Descriptive analytics are great and allow us to construct a snapshot of where we’ve been and how we’re doing now. However, to really get a strategic advantage, wouldn’t it be great to be able to see into the future and see what our business intelligence picture is going to look like before it happens? Welcome to the world of predictive analytics.

## The basics

Predictive analytics use mathematical and statistical techniques to identify patterns in data in order to make an estimate of unknown events. These events might be unknown because they are due to happen in the future, or they may have already happened but they weren’t recorded. Either way, the important concept is that patterns are identified in data in order to build a model to predict what the other, unknown, events are most likely to be.

## What does it look like?

Probably the best known example of predictive analytics is the weather forecast. Predicting the weather is an incredibly complicated task, but in simple terms the forecasters take measurements, from a great number of locations, of things like air pressure, wind speed and humidity, then analyse this information to predict what the weather will be like in a few hours, days or weeks time.

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This works because there are underlying systems which cause the weather, so by taking measurements of things such as air temperature, forecasters can create a model of this system. By rolling this model forwards, continuing the patterns seen so far, the model can give a reasonable estimate of what is on the horizon.

## Cheat sheet

With predictive analytics involving some advanced mathematical techniques, there are some terms you may come across which belong in a statistics lecture. Here, we give you a quick reference guide to some common terms (note: examples are entirely made up).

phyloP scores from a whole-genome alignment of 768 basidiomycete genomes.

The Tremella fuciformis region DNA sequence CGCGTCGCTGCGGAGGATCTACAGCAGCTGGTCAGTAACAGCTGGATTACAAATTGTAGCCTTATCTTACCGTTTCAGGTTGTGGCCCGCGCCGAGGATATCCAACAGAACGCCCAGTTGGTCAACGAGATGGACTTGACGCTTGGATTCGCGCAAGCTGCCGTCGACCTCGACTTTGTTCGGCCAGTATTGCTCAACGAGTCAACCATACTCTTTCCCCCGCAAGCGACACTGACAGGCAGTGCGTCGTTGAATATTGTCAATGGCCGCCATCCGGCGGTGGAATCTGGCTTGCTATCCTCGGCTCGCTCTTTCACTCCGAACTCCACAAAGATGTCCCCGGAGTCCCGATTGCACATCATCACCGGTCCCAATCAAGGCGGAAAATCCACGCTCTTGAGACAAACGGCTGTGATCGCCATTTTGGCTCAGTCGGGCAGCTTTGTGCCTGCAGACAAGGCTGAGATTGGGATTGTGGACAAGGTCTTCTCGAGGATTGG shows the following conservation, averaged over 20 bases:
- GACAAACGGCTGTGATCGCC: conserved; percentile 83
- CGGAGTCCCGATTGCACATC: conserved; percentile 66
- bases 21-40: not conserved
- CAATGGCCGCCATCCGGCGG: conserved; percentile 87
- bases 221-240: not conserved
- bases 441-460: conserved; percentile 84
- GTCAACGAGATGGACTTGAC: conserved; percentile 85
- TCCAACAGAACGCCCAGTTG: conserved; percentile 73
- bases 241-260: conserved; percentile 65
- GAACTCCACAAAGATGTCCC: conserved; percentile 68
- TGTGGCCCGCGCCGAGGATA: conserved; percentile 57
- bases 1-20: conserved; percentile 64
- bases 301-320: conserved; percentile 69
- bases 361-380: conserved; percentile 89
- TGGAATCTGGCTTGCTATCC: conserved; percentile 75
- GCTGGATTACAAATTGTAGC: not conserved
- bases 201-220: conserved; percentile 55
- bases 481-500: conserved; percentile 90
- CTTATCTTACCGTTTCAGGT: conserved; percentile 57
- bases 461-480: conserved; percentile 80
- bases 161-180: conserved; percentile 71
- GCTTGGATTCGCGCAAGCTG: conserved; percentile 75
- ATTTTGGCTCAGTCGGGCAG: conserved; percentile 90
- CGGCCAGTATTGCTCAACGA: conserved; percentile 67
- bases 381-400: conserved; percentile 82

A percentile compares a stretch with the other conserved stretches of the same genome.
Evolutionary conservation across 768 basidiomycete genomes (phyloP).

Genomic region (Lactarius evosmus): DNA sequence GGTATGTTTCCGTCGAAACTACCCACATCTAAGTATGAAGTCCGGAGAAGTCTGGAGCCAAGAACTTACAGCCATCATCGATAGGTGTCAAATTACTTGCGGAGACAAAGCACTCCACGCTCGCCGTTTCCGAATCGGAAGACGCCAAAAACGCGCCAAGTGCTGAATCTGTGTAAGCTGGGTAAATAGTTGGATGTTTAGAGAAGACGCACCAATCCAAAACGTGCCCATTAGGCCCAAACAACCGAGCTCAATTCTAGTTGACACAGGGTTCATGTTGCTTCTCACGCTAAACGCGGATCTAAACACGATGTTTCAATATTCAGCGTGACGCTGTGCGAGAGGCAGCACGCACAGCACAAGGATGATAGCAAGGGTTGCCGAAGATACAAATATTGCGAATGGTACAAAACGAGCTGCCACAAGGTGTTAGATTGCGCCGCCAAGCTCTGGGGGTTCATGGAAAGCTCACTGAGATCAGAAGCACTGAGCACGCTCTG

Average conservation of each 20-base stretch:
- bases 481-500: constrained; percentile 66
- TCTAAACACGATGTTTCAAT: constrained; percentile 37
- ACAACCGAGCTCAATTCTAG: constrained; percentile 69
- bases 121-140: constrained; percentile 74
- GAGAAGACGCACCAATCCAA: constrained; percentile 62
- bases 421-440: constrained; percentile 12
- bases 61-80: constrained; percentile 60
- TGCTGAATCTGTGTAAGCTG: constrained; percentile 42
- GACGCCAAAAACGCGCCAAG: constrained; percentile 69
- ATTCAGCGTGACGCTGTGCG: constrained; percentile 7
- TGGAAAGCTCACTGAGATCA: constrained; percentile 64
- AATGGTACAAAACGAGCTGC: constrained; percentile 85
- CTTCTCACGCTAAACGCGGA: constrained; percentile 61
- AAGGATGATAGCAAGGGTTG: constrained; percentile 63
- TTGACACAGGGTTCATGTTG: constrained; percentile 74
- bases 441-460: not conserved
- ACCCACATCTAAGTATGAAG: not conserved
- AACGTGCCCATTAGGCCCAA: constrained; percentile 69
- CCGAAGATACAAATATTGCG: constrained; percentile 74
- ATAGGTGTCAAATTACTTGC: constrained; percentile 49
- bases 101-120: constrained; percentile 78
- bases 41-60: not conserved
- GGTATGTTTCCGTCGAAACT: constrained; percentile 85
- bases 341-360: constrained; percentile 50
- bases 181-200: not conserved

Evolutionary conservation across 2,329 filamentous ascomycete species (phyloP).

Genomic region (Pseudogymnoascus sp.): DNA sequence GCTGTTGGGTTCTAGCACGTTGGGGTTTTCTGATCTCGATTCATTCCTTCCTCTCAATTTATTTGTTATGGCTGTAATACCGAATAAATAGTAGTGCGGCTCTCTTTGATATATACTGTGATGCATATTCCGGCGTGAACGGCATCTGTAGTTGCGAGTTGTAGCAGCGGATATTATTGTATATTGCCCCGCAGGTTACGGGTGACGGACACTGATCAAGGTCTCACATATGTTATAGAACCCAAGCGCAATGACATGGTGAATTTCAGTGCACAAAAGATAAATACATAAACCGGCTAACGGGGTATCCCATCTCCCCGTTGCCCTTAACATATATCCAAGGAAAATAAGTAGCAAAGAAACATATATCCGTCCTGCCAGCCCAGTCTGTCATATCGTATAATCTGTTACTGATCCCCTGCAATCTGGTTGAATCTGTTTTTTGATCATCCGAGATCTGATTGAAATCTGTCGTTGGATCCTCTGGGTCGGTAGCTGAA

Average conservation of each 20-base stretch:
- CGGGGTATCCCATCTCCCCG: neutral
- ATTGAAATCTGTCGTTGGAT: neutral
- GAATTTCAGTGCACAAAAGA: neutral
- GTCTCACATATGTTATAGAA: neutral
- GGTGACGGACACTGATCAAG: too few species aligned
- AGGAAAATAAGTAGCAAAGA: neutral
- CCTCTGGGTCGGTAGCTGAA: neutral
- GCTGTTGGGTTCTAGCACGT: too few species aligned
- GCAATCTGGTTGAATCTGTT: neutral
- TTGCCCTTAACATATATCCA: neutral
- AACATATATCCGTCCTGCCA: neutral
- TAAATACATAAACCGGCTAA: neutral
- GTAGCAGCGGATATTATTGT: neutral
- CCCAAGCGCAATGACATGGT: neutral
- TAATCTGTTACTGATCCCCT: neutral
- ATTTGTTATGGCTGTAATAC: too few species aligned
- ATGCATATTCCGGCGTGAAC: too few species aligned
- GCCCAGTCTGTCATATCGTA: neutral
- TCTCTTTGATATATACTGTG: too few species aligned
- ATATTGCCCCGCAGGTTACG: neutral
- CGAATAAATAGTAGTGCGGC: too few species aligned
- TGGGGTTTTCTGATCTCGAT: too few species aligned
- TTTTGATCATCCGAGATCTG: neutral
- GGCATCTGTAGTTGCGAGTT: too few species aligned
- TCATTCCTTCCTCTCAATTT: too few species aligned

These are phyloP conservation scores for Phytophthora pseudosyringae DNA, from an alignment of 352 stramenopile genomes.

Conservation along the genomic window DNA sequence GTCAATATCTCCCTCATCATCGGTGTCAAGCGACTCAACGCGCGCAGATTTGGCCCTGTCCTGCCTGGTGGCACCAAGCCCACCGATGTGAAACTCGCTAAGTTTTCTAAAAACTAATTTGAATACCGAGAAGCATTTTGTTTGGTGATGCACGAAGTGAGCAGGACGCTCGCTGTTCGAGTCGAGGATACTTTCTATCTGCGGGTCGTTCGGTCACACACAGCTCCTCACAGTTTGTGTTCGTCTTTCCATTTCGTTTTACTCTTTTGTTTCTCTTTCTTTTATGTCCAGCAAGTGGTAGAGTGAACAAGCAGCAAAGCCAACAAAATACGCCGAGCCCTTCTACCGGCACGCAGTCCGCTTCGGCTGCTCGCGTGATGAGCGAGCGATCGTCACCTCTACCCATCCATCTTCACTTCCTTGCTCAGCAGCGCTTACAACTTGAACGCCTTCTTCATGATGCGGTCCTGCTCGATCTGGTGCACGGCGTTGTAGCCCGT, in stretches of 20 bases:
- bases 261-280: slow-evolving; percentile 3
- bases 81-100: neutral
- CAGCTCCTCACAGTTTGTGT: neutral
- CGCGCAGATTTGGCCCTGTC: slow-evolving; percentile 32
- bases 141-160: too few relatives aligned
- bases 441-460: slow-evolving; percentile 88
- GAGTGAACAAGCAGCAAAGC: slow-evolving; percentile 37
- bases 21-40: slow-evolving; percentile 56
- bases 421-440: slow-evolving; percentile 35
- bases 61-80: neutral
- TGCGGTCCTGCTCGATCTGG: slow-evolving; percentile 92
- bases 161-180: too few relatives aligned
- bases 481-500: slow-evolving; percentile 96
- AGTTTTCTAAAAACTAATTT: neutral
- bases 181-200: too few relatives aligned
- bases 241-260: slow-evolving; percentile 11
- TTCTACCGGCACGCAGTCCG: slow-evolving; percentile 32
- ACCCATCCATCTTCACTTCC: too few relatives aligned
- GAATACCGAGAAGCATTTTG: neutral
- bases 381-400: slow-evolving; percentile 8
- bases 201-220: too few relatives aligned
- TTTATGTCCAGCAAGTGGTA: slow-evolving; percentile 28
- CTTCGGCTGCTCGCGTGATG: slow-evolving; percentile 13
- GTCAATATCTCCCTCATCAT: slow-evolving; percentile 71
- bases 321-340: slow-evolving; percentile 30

Model | A system described mathematically. For example, “Humidity” – “Temperature” + “It always rains in the UK” = “Chance of rain today” |

Linear Regression | A type of model used to predict a specific value. Linear regression takes a number of measurements and combines them into an equation to predict an unknown measurement. For example, “(Humidity x 3) + (Wind x 5) = Size of storm landing tomorrow” |

Classification | A common predictive task where the aim is to predict which category a certain input falls into. For example, taking all of the measurements, weather forecasters have access to, into account and classifying tomorrow’s weather according to the “Sun”, “Rain”, “Windy” symbols we see on the TV. |

Predictor | A value that can be measured to predict something else. For example “humidity” may be a predictor of “chance of rain”. |

Dependent variable | A value to be predicted based on predictors, “Chance of rain” in the example above. |